2011 Dodge Caliber no acceleration

Hello, I’m writing as I have recently purchased a used 2011 Dodge Caliber. It ran well for three weeks exactly then out of nowhere my engine light comes on. It’s the holiday weekend so I couldn’t take it to a shop. The next day no movement. The car still starts and the lights all come on great. But I can’t get the car to go forward. It does go backwards. I’m not sure but I’m making payments . :cry: I’ve already been lectured.

Does anyone know what this could be? I have around135k miles on it. It does run really good when it’s moving :rofl:

I’m in Ohio, are there any laws that protect a person who doesn’t have a warranty? (The dealer did imply there would be one. As I’m a single mom I was desperate for a running car I could afford so I didn’t really read through. I know I know. ) thanks in advance for any help!

No. All sales of used cars are As-Is unless you have a written warranty in your hand from the dealer. Verbal warranties are worthless. I’d add the Caliber is a car that is pretty short on life at 135K miles and it was a really poor car when new, too.

Without the error codes that caused the check engine light, there is no way for us to know what the problem might be and since it won’t run, you can’t get a free read of those codes from AutoZone or O’Reilly’s.

Also, If it doesn’t go forward, that seems to indicate a transmission problem. Maybe a separate problem from the check engine light.

There is no magic solution to your problem. If you can’t work on the car yourself, it needs to see a professional that can read the code and diagnose the reason it won’t move in drive.

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My contract states I have 90 days to get written warranty. So I’m going to go there Tuesday morning. I’m going to have the car towed to a shop to have it read.

The disclaimer says “unless seller provides a written warranty, or enters into a service contract within 90 days from the date of this contract, this vehicle is being sold “ AS IS-With all faults”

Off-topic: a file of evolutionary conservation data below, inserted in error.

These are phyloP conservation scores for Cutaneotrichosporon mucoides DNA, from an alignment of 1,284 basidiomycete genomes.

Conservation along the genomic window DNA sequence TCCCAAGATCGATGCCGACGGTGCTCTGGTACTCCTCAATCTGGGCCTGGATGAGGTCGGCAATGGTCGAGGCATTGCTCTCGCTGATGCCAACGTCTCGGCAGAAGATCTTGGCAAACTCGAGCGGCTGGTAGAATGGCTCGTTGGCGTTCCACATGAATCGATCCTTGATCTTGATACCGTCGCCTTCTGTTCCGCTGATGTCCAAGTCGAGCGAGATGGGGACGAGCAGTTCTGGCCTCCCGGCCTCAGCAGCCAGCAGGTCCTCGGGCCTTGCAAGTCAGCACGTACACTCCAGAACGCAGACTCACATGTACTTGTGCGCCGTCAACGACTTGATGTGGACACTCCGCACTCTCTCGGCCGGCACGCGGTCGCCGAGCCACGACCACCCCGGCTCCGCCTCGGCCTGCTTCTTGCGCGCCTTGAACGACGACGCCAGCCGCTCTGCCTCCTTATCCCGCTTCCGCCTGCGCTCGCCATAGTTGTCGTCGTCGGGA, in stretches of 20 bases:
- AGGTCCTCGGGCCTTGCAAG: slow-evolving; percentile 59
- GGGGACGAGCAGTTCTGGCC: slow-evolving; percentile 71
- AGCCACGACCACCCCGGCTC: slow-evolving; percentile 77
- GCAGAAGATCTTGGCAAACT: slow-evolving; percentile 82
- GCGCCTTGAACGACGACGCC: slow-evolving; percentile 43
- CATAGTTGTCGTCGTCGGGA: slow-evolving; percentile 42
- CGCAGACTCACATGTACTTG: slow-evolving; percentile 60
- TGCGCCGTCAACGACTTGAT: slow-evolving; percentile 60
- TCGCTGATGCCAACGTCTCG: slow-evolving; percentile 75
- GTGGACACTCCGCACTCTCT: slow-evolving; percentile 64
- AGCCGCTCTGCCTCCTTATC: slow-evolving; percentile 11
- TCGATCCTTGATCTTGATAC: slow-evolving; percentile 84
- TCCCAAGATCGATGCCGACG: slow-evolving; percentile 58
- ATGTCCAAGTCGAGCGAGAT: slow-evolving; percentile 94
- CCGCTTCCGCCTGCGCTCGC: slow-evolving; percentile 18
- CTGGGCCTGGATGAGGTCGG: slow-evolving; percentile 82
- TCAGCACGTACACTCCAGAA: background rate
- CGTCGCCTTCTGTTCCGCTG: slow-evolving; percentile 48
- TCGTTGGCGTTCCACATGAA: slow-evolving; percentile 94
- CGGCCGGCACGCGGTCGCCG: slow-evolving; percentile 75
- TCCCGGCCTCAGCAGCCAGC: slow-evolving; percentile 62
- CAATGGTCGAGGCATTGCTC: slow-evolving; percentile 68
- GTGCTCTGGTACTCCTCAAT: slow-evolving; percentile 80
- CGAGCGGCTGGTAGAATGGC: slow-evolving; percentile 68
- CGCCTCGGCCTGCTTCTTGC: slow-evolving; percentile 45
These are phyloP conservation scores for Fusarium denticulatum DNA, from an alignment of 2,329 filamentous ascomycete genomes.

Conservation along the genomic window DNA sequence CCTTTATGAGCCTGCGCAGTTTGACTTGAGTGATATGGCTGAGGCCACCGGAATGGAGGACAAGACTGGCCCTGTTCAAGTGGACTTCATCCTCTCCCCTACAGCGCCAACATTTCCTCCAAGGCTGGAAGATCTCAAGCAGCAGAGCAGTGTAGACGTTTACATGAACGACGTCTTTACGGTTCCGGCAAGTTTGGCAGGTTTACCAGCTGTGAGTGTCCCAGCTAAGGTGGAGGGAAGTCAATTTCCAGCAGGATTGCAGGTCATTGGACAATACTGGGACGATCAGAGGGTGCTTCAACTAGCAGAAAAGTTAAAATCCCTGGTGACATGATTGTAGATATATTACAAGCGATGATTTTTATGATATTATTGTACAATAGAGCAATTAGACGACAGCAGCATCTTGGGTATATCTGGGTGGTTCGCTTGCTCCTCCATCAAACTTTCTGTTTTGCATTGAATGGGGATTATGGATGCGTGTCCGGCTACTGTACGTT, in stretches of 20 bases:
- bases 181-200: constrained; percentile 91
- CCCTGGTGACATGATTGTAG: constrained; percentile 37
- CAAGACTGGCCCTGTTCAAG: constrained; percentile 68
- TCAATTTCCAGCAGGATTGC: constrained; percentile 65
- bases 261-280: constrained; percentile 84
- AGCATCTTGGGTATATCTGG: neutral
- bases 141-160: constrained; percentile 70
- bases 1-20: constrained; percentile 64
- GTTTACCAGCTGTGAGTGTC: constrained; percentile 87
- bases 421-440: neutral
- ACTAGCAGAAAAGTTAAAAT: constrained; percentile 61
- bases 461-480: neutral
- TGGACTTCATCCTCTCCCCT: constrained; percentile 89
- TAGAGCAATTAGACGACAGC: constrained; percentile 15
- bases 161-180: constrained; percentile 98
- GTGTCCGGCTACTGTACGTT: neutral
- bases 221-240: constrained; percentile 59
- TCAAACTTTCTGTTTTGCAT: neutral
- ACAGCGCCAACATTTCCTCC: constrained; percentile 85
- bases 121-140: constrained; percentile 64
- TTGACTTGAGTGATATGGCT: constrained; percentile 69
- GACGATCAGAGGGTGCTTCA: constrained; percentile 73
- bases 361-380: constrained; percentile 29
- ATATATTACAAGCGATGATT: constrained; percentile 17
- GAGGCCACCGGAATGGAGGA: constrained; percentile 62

Does this mean I have time to make the dealer give me a warranty? Or enter into the one implied and put it in writing? I’ve literally had it 3 w 1 d

Doesn’t this model have a CVT, which is known to be problematic?

If I had known that would I be on a forum asking obvious questions? :neutral_face:

I doubt if you can buy a warranty on a broken vehicle and most of those are worthless to start with. Talk to the seller before you have it towed anywhere just in case they want to help you with the repair. Unfortunately when the contract reads 'Sold As Is ’ all repairs are on the buyer .

Dealing with the seller is the best course of action. It might be something, like a shift linkage problem, that they can fix easily. They may or may not charge you for the work. Enlist their decency and empathy. If it’s a big problem on a recently-sold car they may do more than what the contract calls for. You won’t know until you try.

Best of luck and please let us know how it goes.


Sadly, 3 weeks is long enough that the dealer will probably say “too bad, so sad”, but I agree it can’t hurt to ask. Also, it would be useful to know how much was paid for this vehicle, and if it was financed.

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That is none of our business and has nothing to do with the vehicle problems.


Thank u I will!

I put 2500 down total is 6649

I disagree. Also, if this is a “buy here, pay here” type dealer, they often include GAP insurance and a “vehicle protection plan” since they can roll that into the loan. To be sure, those third-party “extended warranties” are usually worthless, but sometimes they do pay off.

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You can determine all that just by knowing how much OP paid for the car and whether or no it was financed?

@bcohen2010 asked a good question

You guys slammed him, and then he explained why it was a good question

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no one is slamming anyone here. I just wonder how someone can determine the contents of a contract based on knowing the selling price or whether or not the car is financed. There must be magic involved or speculation, which mostly leads to wrong conclusions.

First, to address the question in your third paragraph, you need to consult a lawyer local to you. They can answer those questions. As to what’s wrong with the car, from a very long distance, the first thing I’d be looking at is the transmission. It sounds like it may have failed. I’d have it towed to a local, independent shop (not a chain) for a real diagnosis.


Well, the dealer is not going to give you a written warranty on a car that is broke.

And before you buy a service contract, most do not cover pre existing problems, which you now have.

Also a couple other problems with a service contract

  1. May not cover the problem you’re having.
  2. May cost more than the cost of repairs needed.